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Displaying items by tag: Grace O'Malley

Youth development, education and cultural charity the Atlantic Youth Trust have made a direct appeal to An Taoiseach, Micheál Martin TD and Minister Simon Harris TD, to reinstate the €950,000 which came from the National Lottery to support the operational costs of a new tall ship for Ireland. The charity made the call against the clear commitment in the Programme for Government to develop Ireland’s ocean wealth, sustainability, and the environment.

As Afloat reported earlier, the group says it has identified a ship to replace the lost Asgard II. The ship, the trust says, will act as the new ‘flagship’ for introducing young people across the island of Ireland to maritime and careers. In addition, it will have a key role to play in the areas of research, innovation, tourism promotion and providing a support outlet for vulnerable young people.

Chair of the Atlantic Youth Trust, Enda O'CoineenChair of the Atlantic Youth Trust, Enda O'Coineen

Chair of the Atlantic Youth Trust, and former Director of Coiste an Asgard, Enda O’Coineen was introduced to the ocean and adventure on the original Asgard. He advocates for how this opportunity changed the course of his life and is joined by a high-level group of youth workers, people in business and academics behind the project. Commenting Mr O’Coineen said: “With a large research-led support base, we have long since championed for the need to replace Ireland’s lost sail training vessel the Asgard II in a dynamic and creative new way.

“This would be a strategically important move for ensuring we are well-positioned to maintain our island’s rich maritime heritage, skill set and knowledge. This will be vital for connecting future generations with the ocean and adventure who might normally never get the opportunity. As we emerge from the Covid 19 pandemic, the urgency for supporting projects like this has never been more important as we seek to address growing mental health challenges facing our young people.”

In looking for a solution to this, the Atlantic Youth Trust has identified, a 164ft Tradewind schooner lying in Sweden which is an ideally suited replacement for delivering youth maritime development and sail training.

The 164ft Tradewind schooner lying in SwedenThe 164ft Tradewind schooner lying in Sweden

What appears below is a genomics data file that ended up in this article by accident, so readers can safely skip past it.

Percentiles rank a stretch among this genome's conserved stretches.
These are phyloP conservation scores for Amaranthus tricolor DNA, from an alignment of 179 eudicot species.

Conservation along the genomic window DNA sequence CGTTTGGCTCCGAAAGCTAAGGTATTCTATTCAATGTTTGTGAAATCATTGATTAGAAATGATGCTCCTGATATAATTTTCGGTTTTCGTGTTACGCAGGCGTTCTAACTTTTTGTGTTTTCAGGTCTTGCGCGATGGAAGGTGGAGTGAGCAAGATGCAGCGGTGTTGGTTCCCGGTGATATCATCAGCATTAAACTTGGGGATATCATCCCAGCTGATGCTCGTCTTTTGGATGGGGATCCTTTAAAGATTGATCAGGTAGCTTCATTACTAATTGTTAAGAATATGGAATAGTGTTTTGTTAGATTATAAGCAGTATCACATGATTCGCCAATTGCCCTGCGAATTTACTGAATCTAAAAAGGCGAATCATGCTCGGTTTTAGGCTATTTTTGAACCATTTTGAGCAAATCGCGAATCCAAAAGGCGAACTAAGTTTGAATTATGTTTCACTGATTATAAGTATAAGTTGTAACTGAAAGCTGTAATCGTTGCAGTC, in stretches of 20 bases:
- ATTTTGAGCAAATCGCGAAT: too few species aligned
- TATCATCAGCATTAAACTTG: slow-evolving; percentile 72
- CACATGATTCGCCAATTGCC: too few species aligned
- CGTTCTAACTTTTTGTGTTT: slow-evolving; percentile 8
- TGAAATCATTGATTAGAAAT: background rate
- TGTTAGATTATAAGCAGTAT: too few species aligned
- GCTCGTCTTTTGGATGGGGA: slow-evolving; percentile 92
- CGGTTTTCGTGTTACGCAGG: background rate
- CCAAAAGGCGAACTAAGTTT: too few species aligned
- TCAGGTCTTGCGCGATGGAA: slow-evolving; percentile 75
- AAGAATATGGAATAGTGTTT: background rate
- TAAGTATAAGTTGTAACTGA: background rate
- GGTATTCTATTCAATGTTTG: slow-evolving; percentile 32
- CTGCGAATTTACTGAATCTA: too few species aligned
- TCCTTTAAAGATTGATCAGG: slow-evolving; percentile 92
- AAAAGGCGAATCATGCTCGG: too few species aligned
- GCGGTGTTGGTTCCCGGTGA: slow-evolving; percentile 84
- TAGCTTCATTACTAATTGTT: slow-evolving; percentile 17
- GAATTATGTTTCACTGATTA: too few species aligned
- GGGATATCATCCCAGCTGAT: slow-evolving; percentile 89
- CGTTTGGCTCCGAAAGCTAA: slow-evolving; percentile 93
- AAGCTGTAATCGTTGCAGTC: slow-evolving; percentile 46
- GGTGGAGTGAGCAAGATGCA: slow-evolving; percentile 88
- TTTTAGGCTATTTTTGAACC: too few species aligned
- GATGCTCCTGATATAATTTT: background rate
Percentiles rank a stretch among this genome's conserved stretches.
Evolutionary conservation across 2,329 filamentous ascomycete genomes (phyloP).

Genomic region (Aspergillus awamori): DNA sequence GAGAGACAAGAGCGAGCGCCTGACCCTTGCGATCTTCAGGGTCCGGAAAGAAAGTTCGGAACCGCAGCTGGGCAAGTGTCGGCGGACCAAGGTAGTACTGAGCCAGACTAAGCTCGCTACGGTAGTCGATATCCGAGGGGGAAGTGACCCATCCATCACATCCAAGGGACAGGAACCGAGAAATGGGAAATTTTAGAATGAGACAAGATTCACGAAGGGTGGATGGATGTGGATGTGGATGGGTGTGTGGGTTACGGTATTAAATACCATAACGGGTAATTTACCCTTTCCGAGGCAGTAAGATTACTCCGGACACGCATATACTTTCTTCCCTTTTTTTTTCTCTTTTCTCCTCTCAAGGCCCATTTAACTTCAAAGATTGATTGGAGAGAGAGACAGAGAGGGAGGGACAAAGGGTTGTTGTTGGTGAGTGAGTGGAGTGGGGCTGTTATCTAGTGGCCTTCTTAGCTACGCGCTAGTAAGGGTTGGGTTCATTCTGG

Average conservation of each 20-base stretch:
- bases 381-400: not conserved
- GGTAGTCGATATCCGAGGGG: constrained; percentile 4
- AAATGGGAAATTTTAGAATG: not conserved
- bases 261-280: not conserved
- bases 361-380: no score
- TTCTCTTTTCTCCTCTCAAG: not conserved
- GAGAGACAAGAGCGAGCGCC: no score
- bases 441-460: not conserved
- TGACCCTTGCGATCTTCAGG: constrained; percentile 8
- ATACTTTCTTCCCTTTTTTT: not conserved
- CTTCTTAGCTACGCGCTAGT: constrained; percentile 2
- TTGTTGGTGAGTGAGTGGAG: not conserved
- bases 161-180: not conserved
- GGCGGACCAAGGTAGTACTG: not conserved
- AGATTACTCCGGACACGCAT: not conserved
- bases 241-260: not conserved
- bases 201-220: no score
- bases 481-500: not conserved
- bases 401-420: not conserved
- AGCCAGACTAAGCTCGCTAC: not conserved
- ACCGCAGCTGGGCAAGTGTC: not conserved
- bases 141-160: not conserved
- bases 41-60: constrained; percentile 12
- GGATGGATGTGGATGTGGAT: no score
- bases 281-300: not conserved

The ship is to be renamed the Grace O’Malley, after the so-called Mayo ‘Pirate Queen’. Built of steel in a modern structure, and elegant lines of a 19th century Tall Ship, she is considered fit for purpose to high safety specifications.

Mr O’Coineen added: “In our recent pre-budget 2022 submission to the Office of An Taoiseach and other Government Departments, we called for the reinstatement of an annual Government subsidy to assist with the day-to-day operational costs of a new vessel.

This funding was previously channelled through the National Lottery. Given the strong training and education remit planned for the new vessel, we believe it’s pertinent that Government funding, if reinstated, is directed via the Department of Further and Higher Education, Research, Innovation and Science, under Minister Simon Harris.

“To support our pre-budget submission, we also included a comprehensive business proposal outlining how the purchase of the identified successor ship will be funded through private and philanthropic sources. This can only happen if the State commits to reinstating the former Asgard II National Lottery funds to support the new ship’s operations budget. We believe the reinstation of these funds would go a long way in supporting a clear commitment made in both the Programme for Government and the Ocean Wealth Strategy to develop Ireland’s ocean wealth, sustainability, and the environment, integrated through the National Marine Co-Ordination Group”

In addition, the Atlantic Youth Trust are seeking a once-off commencement grant from Government of €880,000 to support refit costs, ensuring the ship is fit-for purpose with disabled access as well as the establishment of an organisation to run the ships operation. This commencement budget would represent approximately 20 per cent of the insurance funds retained by the State when the Asgard II was lost.

Head of the National Maritime College of Ireland and Atlantic Youth Trust advisory board member, Cormac Gebruer said: “To have a tall ship back in Ireland repurposed to introduce our younger generations to the maritime would be a significantly important and strategic development for the College. There are huge opportunities to utilise this initiative for research purposes linking in with human behaviour and marine sciences which would complement the work we are doing here in the College.